CAUTION: UNREASONABLE TRUST IS DANGEROUS FOR GENERAL MANAGER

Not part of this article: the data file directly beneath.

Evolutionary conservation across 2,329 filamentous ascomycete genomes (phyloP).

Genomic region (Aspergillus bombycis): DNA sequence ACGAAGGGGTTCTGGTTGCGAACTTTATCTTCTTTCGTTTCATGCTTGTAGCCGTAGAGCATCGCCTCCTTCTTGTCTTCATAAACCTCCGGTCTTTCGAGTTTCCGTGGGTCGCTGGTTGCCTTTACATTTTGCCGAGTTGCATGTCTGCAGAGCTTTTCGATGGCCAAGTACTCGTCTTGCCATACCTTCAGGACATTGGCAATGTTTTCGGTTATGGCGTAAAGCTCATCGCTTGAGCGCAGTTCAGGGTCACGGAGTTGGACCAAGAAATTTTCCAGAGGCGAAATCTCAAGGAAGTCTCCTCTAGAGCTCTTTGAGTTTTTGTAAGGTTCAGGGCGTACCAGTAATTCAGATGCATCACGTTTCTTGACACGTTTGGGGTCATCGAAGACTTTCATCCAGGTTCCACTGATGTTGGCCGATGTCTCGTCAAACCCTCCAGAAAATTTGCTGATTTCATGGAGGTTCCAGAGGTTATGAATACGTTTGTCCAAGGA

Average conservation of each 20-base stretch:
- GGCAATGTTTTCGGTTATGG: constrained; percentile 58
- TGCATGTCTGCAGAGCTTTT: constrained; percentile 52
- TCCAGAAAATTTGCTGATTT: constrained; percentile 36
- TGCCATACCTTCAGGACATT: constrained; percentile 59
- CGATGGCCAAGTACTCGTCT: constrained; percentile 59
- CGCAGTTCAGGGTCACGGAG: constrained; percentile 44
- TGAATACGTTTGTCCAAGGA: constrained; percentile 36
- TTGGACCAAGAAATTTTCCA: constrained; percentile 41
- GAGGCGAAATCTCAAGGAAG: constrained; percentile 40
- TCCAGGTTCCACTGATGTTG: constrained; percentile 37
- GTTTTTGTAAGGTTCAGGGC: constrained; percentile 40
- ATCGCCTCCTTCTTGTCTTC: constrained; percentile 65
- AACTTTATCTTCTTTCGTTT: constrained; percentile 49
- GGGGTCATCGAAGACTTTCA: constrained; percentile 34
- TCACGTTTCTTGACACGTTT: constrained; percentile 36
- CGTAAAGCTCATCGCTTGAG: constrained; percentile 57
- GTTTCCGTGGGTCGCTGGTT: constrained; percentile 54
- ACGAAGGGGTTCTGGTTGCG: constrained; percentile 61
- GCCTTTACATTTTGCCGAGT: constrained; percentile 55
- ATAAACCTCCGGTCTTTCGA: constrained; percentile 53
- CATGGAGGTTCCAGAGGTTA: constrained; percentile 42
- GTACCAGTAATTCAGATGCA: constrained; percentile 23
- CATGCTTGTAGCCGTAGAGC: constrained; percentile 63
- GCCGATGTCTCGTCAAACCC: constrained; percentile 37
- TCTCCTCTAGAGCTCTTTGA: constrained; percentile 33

Dealing with frauds is always a very unpleasant experience, especially if you have to take financial responsibility for other people’s fraud as a result of carelessness and unreasonable trust. Electronic signatures (ES) are widely used in the company management. On the one hand, it helps to save time and simplify the workflow, however on the other hand it involves significant risks for the head of the company.A lot of general managers provide chief accountants with keys to their ES. That allows accountants not to bother general managers constantly for signing different documents. With this key chief accountant is able to independently sign electronic documents of any kind, as if such documents were signed by the head of the company himself. In such cases, general managers do not consider any possible risks, if the chief accountant decides to use the signature for his own advantage.IMPORTANT TO REMEMBER:Unreasonable trust may lead to significant negative consequences, including financial responsibility for company’s losses. Therefore, general managers should never forget that they are expected to act reasonably and responsibly in the interests of the company.PROVISIONS OF THE LAW:The law prohibits owners of ES to transfer their keys to third parties. General manager is obliged to supervise staff personnel and he is also in charge of accounting. If unreasonable and unfair actions of general manager lead to the company’s losses, he or she must compensate it.REAL-LIFE EXAMPLE:Chief accountant of some large company took advantage of the trust of the head of the company. He used ES of general manager to secretly confirm transfers of hundreds of millions of rubles to the accounts of front companies. Trusting relationships did not allow to detect the fraud timely. When the fraud finally became obvious, the general manager went to the police.The court found the chief accountant guilty, and obliged him to compensate company’s losses. However, the amount of compensation was equal to 15% of the total amount of fraud. The company owners decided to recover the rest amount from the general manager. During the trial in court, general manager referred to prohibition of double recovery, as well as prohibition of punishment for someone else’s crimes. He also presumed that he acted in good faith and essentially, discovered the fraud himself. The judge agreed with his arguments. However, the Court of Appeal nonetheless found the general manager responsible for failure to prevent the fraud, and obliged him to compensate the rest of amount of losses.
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